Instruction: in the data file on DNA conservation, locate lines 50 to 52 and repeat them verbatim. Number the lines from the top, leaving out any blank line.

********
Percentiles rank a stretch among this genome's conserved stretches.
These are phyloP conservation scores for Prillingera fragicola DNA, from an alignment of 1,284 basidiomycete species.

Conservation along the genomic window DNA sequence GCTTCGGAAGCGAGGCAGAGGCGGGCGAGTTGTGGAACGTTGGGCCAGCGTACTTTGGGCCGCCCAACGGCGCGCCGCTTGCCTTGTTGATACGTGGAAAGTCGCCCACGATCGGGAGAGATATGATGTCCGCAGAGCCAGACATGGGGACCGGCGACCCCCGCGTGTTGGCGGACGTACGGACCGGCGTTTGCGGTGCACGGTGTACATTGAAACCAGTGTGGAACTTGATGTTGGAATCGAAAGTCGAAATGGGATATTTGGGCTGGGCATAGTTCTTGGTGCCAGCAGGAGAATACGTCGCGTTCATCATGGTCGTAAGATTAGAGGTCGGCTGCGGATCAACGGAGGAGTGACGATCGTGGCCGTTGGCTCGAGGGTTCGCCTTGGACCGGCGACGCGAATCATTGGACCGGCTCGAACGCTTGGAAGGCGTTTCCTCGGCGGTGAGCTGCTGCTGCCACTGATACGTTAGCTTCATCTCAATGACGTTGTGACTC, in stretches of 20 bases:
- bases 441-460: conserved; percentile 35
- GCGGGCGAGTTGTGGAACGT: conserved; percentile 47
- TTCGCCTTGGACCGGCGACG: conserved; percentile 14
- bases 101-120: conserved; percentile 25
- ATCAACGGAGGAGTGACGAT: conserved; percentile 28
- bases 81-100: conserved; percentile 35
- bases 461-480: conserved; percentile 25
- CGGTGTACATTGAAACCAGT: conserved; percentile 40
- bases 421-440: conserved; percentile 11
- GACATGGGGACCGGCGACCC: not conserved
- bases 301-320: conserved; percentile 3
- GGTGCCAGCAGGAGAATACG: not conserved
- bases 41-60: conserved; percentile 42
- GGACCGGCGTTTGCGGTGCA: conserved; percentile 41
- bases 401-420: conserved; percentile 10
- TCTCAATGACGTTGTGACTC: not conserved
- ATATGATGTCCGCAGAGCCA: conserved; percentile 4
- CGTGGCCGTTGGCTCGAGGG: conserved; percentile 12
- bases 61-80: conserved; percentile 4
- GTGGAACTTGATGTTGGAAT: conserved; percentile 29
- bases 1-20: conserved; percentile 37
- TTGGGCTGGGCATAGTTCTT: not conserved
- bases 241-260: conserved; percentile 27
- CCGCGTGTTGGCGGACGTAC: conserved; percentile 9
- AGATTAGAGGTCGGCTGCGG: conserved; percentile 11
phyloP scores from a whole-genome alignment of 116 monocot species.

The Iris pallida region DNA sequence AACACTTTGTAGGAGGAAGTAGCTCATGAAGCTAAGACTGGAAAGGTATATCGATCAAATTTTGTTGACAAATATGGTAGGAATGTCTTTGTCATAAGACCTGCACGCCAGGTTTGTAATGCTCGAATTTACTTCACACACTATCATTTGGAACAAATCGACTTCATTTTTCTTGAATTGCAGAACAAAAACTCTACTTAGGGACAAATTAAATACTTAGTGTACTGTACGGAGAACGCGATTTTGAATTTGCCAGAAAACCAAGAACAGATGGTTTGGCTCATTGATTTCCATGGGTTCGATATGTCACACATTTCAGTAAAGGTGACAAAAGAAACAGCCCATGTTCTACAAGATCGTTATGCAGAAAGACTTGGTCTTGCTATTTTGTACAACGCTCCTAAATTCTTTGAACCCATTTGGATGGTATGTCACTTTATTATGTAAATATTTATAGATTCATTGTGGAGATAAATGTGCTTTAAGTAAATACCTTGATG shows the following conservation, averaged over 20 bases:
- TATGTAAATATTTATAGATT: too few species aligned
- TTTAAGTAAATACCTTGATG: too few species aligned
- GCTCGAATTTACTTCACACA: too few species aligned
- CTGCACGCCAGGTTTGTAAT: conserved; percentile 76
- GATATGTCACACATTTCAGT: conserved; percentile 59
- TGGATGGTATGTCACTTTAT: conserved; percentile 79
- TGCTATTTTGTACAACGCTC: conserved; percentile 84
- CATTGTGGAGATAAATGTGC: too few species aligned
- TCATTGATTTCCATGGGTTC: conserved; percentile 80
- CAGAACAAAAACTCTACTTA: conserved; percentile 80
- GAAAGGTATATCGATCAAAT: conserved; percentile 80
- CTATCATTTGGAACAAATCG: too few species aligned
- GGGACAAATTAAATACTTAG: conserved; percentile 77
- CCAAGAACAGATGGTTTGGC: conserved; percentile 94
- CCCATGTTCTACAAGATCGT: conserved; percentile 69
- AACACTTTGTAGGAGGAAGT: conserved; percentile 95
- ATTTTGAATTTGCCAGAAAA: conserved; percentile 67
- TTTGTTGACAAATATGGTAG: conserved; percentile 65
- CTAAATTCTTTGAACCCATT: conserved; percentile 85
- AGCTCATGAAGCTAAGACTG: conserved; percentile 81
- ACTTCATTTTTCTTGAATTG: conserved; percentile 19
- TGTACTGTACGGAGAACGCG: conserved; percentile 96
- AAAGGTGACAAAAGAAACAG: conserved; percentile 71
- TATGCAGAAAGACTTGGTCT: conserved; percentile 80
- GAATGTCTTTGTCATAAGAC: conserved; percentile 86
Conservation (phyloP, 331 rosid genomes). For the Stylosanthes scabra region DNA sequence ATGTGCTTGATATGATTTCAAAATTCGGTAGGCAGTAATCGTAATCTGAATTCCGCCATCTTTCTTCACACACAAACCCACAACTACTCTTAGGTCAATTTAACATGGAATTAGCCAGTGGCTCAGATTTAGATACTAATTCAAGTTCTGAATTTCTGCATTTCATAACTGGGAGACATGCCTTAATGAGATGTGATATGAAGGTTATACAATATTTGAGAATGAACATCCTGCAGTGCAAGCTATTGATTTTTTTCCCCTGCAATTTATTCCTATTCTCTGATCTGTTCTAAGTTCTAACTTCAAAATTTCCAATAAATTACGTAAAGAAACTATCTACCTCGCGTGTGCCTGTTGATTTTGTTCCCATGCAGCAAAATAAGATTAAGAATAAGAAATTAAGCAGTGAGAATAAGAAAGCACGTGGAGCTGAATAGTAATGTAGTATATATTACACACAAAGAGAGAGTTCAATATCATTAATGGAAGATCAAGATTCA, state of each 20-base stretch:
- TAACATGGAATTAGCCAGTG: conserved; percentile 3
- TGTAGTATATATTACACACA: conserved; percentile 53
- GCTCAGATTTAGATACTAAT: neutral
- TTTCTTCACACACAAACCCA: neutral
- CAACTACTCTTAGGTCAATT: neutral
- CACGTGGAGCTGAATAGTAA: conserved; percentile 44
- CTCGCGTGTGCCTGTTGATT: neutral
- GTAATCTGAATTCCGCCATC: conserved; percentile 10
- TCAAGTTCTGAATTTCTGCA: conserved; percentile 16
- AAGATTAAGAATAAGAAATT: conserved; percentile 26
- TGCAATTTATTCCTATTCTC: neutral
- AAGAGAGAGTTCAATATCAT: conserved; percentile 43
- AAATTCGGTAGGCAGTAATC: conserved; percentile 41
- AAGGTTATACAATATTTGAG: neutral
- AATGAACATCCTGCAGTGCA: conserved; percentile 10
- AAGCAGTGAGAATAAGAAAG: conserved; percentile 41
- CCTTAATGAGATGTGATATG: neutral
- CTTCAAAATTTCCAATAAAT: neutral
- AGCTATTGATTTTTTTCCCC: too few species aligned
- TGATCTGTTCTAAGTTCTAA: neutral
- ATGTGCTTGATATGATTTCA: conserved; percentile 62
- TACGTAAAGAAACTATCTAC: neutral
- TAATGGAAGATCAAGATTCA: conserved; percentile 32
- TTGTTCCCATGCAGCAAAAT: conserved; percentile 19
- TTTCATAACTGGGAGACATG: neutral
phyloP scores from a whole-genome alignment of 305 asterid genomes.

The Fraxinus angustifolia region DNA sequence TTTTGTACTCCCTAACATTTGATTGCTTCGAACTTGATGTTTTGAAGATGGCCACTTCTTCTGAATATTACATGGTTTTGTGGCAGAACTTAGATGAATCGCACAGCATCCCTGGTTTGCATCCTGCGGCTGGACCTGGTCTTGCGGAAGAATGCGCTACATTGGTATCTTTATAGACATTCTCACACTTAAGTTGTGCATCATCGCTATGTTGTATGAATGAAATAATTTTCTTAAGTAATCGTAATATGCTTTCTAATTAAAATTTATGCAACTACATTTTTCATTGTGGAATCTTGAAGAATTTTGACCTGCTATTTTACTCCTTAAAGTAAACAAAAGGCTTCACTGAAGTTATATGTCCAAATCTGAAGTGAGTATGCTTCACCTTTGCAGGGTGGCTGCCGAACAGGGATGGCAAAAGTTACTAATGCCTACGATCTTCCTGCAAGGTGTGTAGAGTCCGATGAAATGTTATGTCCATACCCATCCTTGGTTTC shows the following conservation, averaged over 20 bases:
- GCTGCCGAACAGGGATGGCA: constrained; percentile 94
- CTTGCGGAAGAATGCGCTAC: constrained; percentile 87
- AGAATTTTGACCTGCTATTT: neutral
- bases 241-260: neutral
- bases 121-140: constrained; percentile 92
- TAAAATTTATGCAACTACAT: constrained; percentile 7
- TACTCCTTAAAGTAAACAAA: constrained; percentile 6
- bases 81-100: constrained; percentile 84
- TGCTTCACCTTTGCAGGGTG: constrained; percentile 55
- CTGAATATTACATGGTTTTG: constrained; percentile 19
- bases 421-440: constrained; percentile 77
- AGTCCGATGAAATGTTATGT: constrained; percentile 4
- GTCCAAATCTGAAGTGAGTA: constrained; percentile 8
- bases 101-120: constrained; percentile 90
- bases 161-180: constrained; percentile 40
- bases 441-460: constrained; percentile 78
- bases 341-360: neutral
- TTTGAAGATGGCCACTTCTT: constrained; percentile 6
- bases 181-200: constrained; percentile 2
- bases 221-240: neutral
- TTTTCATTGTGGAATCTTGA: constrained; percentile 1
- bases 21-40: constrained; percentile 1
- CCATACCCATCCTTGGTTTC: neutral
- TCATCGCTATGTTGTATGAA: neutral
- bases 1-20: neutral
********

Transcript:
- AGCTCATGAAGCTAAGACTG: conserved; percentile 81
- ACTTCATTTTTCTTGAATTG: conserved; percentile 19
- TGTACTGTACGGAGAACGCG: conserved; percentile 96